699 F.3d 346 (4th Cir. 2012), 11-1845, Leiba v. Holder
|Citation:||699 F.3d 346|
|Opinion Judge:||TRAXLER, Chief Judge:|
|Party Name:||Martin Mendoza LEIBA, Petitioner, v. Eric H. HOLDER, Jr., Attorney General, Respondent. American Immigration Council, Amicus Supporting Petitioner.|
|Attorney:||Xavier F. Racine, Calderon, Racine & Derwin, PLC, Arlington, Virginia, for Petitioner. Benjamin Winograd, American Immigration Council, Washington, D.C., for Amicus Supporting Petitioner. Sheri Robyn Glaser, United States Department of Justice, Washington, D.C., for Respondent. Tony West, Assista...|
|Judge Panel:||Before TRAXLER, Chief Judge, DAVIS, Circuit Judge, and MAX O. COGBURN, JR., United States District Judge for the Western District of North Carolina, sitting by designation. Petition granted by published opinion. Chief Judge TRAXLER wrote the opinion, in which Judge DAVIS and Judge COGBURN joined.|
|Case Date:||November 09, 2012|
|Court:||United States Courts of Appeals, Court of Appeals for the Fourth Circuit|
Argued: Sept. 20, 2012.
Martin Mendoza Leiba (" Mendoza" ) petitions for review of a decision of the Board of Immigration Appeals (" the Board" ) affirming a decision of an immigration judge (" IJ" ) granting a motion by the Department of Homeland Security (" DHS" ) to pretermit Mendoza's applications for adjustment of immigration status and for a waiver pursuant to Immigration and Nationality Act (" INA" ) § 212(h). We grant Mendoza's petition.
Mendoza is a native and citizen of El Salvador who entered the United States illegally. He married in 1994, and he and his wife now have five children. Mendoza adjusted his status to that of lawful permanent resident (" LPR" ) in 1995 through an employment-based immigration petition, and his wife became a naturalized U.S. citizen in 2001.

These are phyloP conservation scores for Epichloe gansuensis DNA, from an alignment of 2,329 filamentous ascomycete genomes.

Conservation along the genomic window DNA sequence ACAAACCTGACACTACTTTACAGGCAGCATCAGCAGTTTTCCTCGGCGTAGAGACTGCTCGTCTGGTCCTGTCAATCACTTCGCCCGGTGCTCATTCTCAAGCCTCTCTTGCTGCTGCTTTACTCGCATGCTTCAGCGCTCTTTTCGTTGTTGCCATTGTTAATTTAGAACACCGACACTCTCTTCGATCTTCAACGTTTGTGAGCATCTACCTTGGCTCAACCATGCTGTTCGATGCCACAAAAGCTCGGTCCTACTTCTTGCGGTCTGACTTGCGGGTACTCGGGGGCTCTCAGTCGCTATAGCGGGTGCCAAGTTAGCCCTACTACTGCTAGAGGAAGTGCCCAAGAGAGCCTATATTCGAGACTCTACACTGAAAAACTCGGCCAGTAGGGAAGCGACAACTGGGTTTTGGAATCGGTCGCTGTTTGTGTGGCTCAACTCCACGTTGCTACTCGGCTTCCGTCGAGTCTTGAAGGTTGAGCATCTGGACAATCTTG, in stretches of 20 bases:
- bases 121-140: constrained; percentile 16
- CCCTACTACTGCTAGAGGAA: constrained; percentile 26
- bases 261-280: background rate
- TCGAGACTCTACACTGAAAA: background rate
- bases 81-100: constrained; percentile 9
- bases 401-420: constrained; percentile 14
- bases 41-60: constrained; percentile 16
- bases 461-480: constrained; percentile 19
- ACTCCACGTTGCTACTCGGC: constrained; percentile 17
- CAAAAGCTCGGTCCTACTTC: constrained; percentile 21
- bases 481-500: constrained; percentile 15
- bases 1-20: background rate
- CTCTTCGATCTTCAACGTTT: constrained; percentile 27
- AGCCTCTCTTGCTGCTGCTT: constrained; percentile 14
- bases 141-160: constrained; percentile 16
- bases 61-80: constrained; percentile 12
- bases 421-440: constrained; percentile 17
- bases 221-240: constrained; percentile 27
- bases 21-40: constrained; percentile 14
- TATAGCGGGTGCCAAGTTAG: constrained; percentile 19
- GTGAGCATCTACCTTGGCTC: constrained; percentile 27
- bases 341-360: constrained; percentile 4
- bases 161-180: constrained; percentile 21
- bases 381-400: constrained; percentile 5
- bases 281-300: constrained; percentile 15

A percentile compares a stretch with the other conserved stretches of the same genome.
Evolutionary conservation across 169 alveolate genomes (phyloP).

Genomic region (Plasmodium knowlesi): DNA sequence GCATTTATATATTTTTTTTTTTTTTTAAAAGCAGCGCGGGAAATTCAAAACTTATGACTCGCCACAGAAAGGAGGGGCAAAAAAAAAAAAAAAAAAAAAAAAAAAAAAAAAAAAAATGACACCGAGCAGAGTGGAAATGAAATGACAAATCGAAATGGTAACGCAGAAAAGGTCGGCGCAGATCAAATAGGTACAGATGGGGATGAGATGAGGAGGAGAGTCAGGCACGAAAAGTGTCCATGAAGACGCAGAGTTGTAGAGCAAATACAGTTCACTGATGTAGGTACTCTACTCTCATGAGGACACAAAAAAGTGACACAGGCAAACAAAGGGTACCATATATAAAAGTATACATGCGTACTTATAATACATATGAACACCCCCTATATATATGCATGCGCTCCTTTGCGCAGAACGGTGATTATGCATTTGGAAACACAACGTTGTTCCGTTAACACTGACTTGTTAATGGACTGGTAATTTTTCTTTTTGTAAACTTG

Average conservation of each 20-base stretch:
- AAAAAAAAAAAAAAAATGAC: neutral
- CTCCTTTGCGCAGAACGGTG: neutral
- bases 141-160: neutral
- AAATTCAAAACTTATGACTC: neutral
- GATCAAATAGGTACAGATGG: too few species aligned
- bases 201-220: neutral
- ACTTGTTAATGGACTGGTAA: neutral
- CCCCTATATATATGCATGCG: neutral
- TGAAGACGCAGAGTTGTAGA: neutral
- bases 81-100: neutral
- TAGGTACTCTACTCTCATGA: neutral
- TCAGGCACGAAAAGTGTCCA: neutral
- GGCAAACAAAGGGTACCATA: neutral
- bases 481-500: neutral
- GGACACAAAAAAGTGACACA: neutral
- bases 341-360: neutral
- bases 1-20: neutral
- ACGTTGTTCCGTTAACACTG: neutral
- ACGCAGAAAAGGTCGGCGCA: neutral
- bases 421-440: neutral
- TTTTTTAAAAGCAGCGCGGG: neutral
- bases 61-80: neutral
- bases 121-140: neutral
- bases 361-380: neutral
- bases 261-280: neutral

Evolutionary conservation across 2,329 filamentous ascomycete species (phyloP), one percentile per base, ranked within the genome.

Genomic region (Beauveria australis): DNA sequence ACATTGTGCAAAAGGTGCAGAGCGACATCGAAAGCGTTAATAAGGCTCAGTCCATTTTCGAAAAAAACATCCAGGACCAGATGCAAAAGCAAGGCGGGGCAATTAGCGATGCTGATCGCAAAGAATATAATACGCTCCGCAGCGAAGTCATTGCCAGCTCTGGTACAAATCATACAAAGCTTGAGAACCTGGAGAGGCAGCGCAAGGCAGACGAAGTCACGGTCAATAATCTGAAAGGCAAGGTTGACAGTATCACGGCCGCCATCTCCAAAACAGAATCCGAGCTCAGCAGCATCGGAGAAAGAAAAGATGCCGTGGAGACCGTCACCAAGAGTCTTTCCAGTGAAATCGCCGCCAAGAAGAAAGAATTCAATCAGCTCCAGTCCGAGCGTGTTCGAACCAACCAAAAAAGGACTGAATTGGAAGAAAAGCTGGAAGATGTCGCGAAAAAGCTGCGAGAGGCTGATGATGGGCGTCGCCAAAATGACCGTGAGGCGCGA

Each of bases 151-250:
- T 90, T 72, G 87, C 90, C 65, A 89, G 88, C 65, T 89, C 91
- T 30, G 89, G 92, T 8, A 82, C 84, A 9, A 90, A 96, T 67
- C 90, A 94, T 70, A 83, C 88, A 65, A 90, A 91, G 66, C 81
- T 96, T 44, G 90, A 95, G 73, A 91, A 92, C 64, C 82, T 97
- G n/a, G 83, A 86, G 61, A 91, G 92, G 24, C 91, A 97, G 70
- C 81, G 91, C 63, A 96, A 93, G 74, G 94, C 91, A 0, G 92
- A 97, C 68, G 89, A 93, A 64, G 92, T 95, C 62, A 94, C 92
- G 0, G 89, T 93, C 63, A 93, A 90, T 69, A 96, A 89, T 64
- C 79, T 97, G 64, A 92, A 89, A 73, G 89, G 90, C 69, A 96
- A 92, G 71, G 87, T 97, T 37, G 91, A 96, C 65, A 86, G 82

In 2008, Mendoza was convicted in the Circuit Court of Loudoun County, Virginia, of receiving stolen property, see Va.Code § 18.2-108, and he received a 36-month suspended sentence. DHS subsequently commenced removal proceedings against Mendoza in 2010 by filing a Notice to Appear (" NTA" ) with the Executive Office of Immigration Review. The NTA charged Mendoza with removability under INA § 237(a)(2)(A)(iii), see 8 U.S.C. § 1227(a)(2)(A)(iii), as an alien who, " any time after admission," was convicted of an aggravated felony as defined in 8 U.S.C. § 1101(a)(43)(G), i.e., which includes theft offenses for which the term of imprisonment was at least one year. Through
counsel, Mendoza admitted the NTA's factual allegations but denied removability as charged and indicated he would apply for adjustment of status and a waiver under INA § 212(h). See 8 U.S.C. § 1182(h). DHS subsequently moved to pretermit Mendoza's application, arguing that his conviction rendered him ineligible for a § 212(h) waiver.
The IJ granted DHS's motion, ruling that an alien convicted of an aggravated felony after obtaining LPR status is ineligible for a § 212(h) waiver. The IJ therefore ordered that Mendoza be removed to El Salvador. Mendoza appealed to the Board, which affirmed the decision and dismissed the appeal. Mendoza now petitions for review of the Board's decision.
Mendoza argues that the Board erred in finding him barred under § 212(h) from obtaining a waiver of inadmissibility. We agree.
We review de novo the Board's legal conclusions, including those regarding statutory construction. See Li Fang Lin v. Mukasey, 517 F.3d 685, 691-92 (4th Cir.2008). We also grant appropriate deference to the Board's interpretation of the INA under the two-step framework set out in Chevron U.S.A. Inc. v. NRDC, Inc., 467 U.S. 837, 842-44, 104 S.Ct. 2778, 81 L.Ed.2d 694 (1984). Under that framework, we first consider " whether Congress has directly spoken to the precise question at issue." Id. at 842, 104 S.Ct. 2778. If a statute is unambiguous concerning the question presented, then " that is the end of the matter; for the court, as well as the agency, must give effect to the unambiguously expressed intent of Congress." Id. at 842-43, 104 S.Ct. 2778; see Saintha v. Mukasey, 516 F.3d 243, 251 (4th Cir.2008). On the other hand, if we conclude that " Congress has not directly addressed the precise question at issue, ... the question for the court is whether the agency's answer is based on a permissible construction of the statute." Chevron U.S.A. Inc., 467 U.S. at 843, 104 S.Ct. 2778.